”Images against the use of plastic-bullets from the RUC as well as murals about collusion, the composition of security forces and loyalists paramilitary organizations, were painted and […] address[ed] all Catholics not to be content with the milestone on Good Friday, but to demand the disorganization of the RUC and the drawback of British troops from Northern Ireland.”

These murals point to the ongoing tension in Northern Ireland, despite ceasefire. Even more so, unionist murals during the peace process and after indicate the complex mentality of society. While the Good Friday agreement signified a shift away from explicitly militaristic imagery in republican mural painting, loyalist murals became increasingly belligerent and intense. Loyalists saw the agreement almost as a betrayal by this state; this is reflected in their murals. Even after ceasefire in October 1994, masked gunmen and violent iconography dominated new unionist murals. Conversely, republican muralists, on their own initiative, removed weapons from past murals, and all new murals depicting IRA members were memorials for specific individuals and demonstrated their role in the community, rather than a general threat to Protestants. The differing approaches to post-peace imagery indicate the different motivations and tactics of the two paramilitary communities. Republicans attempted to relate to larger international themes, integrating themselves into a narrative of colonial oppression and resistance, rather than continuing to accomplish their goals through intimidation. The lack of changed iconography in loyalist murals points to an ambivalence towards the peace process and a continued warning to politicians and republicans during the negotiations and after. Implicit in their imagery is the message that with endurance will come victory. “No Surrender” and “Ulster Says No” continue to hold significant space in Northern Ireland. Painted initially in response to the Anglo-Irish Agreement, the fact that these slogans remain speaks deeply to the continuing tension in society. Looking at these two very different approaches to political murals in post-conflict Northern Ireland, it becomes increasingly clear there are two conflicting claims to reality, which are mutually exclusive.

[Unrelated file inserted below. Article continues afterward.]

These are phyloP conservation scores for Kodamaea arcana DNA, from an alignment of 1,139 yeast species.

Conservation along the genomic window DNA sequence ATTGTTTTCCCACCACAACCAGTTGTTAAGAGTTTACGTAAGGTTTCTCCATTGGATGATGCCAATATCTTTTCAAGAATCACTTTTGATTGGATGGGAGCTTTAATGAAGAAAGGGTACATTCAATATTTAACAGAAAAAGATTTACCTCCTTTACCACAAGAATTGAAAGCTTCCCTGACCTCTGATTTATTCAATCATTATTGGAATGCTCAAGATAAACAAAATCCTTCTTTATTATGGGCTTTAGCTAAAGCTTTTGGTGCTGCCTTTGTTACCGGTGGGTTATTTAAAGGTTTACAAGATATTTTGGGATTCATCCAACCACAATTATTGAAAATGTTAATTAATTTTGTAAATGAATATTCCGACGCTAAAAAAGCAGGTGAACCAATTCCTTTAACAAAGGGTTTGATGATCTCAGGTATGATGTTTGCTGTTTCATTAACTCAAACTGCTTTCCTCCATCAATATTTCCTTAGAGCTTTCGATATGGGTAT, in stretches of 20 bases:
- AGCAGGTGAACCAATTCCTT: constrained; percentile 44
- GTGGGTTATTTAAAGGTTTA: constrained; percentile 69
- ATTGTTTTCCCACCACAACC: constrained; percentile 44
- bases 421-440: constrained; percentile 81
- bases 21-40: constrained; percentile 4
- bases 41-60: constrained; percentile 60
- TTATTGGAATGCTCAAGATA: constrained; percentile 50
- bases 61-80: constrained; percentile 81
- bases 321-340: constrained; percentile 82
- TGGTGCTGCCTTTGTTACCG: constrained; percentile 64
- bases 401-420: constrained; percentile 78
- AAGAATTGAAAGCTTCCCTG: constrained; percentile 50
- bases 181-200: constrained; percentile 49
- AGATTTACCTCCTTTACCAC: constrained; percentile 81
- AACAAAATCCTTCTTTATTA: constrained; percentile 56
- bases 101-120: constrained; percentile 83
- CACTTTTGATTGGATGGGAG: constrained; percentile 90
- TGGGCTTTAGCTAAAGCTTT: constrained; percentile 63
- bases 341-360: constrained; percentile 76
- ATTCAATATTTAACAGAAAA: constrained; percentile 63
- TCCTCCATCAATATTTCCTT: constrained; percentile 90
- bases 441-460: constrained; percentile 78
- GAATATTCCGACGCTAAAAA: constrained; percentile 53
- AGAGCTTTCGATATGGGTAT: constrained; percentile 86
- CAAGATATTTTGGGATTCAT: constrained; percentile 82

In sum, negotiations over the division of space and nature of post-conflict society in Northern Ireland are still ongoing. Political murals offer an interesting way to explore this long history and think about implications for the future. As a part of paramilitary campaigns and community assertions of identity and history, political murals preserve the mentalities, experiences, and constructed stories of both major communities during a period of major change and instability in Northern Ireland.

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Virtual Belfast Mural Tour. Accessed December 18, 2017. https://www.virtualbelfastmural